Calories: the bane of every dieter. Except, we see how well that’s working for us in the modern U.S. What are calories, and how important are they? Well, here are my thoughts, and I’d love feedback from anyone with something to add.

Calories, technically speaking, are simply a measurement of energy. A ‘calorie’ is the amount of energy required to raise the temperature of one gram of water by one degree Celcius at one atmosphere of pressure–but that’s not exactly what we measure in food. What we use there is a ‘Calorie’ (it must be capitalized), which is the amount of energy required to raise the temperature of one kilogram of water by one degree Celcius. Why are we using the metric system? I don’t know.

But here’s the first obstacle: actual Calories for food are no longer calculated. Instead, existing measurements have been averaged to find the approximate number of Calories per gram of protein, carbohydrate and lipid. So, no matter how carefully you read your packaging, you never know exactly how many Calories are in what you are eating–you only have an approximation.

Close enough, you say? Well, consider that this approximation was arrived at by burning the food. That is, the food was placed in a sealed container, put underwater, and lit on fire to determine how much energy was released (based on how much warmer the surrounding water became). What does that have to do with anything? Well, your body reduces food into digestible pieces through two processes: mechanical digestion and chemical digestion. Mechanical digestion consists of things like chewing and stomach-churning, while chemical digestion consists of things like hydrolysis (the breakdown of protein by acids) and enzyme reactions. This is all completely different from burning; a process chemically known as oxidation. If oxidation is occurring inside your body, you are in trouble.

This means two things: first, we are measuring energy released by the wrong process. That means that Calorie measurements are actually completely meaningless when it comes to nutrition. Second, even if we establish a link between energy released by digestion and energy released by oxidation, we have been measuring energy released from things that your body does not actually store for energy. Fiber, for instance, is indigestible by humans–but burns quite nicely. Likewise protein–which might be used for energy, but is much more likely to be used to repair damaged tissue (something which lipid and carbohydrate cannot do).

Finally, let’s examine the idea that weight gain is caused by excess calorie intake. How many times have we heard that someone is just holding ‘water weight’? Is this different from other weight? No. Yet water contains no Calories. If I ate a pound of sand, would I gain a pound of weight (before I died)? Absolutely. Yet sand contains no Calories.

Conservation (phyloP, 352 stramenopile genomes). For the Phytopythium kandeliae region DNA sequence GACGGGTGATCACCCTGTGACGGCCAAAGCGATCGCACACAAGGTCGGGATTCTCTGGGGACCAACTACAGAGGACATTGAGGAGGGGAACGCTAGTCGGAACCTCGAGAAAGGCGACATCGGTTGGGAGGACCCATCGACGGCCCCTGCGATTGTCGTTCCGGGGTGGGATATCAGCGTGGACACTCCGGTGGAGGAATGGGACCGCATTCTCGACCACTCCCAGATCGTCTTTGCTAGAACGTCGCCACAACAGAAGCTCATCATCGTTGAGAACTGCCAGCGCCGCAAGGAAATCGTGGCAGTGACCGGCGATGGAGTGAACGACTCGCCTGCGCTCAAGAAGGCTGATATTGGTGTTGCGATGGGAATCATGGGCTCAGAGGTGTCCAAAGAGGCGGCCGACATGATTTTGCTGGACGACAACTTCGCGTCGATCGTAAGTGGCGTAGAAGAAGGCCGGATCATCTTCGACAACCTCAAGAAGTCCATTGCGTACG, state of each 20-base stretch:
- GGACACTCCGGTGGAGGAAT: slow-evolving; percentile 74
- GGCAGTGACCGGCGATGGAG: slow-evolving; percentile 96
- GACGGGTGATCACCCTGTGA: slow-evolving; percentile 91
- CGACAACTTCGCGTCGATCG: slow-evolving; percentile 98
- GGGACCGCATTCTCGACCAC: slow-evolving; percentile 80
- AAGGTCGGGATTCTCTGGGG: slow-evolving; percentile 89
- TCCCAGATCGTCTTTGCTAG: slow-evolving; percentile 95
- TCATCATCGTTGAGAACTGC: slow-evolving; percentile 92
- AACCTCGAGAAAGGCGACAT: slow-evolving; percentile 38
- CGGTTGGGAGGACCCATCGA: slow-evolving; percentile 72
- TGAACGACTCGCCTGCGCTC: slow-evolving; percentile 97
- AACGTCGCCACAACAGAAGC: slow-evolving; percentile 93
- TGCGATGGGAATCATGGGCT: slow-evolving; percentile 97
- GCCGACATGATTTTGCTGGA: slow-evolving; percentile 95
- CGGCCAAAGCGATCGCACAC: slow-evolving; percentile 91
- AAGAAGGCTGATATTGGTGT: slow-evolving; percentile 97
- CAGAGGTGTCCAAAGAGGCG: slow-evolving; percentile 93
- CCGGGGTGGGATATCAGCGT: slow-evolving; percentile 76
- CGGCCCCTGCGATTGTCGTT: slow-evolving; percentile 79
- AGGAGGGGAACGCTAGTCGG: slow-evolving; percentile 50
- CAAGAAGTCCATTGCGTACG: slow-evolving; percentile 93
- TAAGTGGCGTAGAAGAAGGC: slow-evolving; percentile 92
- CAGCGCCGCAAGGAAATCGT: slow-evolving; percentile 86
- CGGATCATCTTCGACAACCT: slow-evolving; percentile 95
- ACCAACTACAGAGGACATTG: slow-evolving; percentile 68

My conclusion is this: while the measurment of protein, carbohydrate, and lipid grams can be useful, the measurement of Calories in food is absolutely meaningless as far as health or weight control. What is important is how your body will actually interact with the food in question–and that is determined more by the nutrient composition of the food, than by how well it burns.

Published by Little-Known Blogger

I spent the first years of my life in a trailer park outside of a tiny town in rural Missouri. I grew up to be a long-haired, gun-hating, military-hating, Presbyterian super-liberal. Well, perhaps the “growing up” happened later. While in high school, I was on the cross-country and wrestling teams, and actually won my weight-class in a State powerlifting competition. I went on to attend college on a Bright Flight scholarship, where I promptly became an atheist. I trained for a few years in Shotokan karate and Cheng-system taijiquan before training in my first real martial art, Hwarang-Do, under the late Franklin Fowlkes (later the Founder and Grandmaster of the Five Elements Martial Arts System). I married an older Taiwanese woman my junior year, got divorced in short order, and dropped out of college. After completing my AA in Psychology, I decided I needed a complete change of scenery and joined the U.S. Marine Corps (having early been assured that there was no way that a skinny liberal like me would ever survive Boot Camp). Contrary to what the Hipster Zombies will tell you, this did not “brainwash me into being a Conservative”. Instead, it made me a very unhappy, short-haired liberal, surrounded by guns and the military. However, I spent my whole contract (after schools) on the island of Okinawa, where I was exposed to points of view not dominated by the American liberal media. During this time, I taught ESL classes as a side-job, trained under some of the highest-ranking masters of karate on Okinawa, and discovered the practice of Buddhism. I also spent some time in Korea, where I got to train in hapkido. It was during this period that I came gradually to realize how stupid and evil American liberalism actually is. This was partly due to my Military Police command sending me to Small Arms Instructor school, which gave me more exposure to guns than I could ever have imagined—thus negating my idiotic liberal distaste for them. After the active-duty portion of my Marine Corps contract was over, I worked several jobs, from security contracts to operating a forklift in a warehouse. In 2002, however, when the invasion of Iraq was getting under way, I signed up with the Missouri Army National Guard, and have remained with them since, continuing as a Military Policeman. I am also full-time corrections officer, a member of the Anglican Church, and at one time was an Instructor Candidate in Dekiti-Tirsia Serradas Kali (until my instructor moved away). My hobbies (beyond blogging) include strength training, shooting sports, martial arts, creating digital art, and being a huge science and science-fiction geek.

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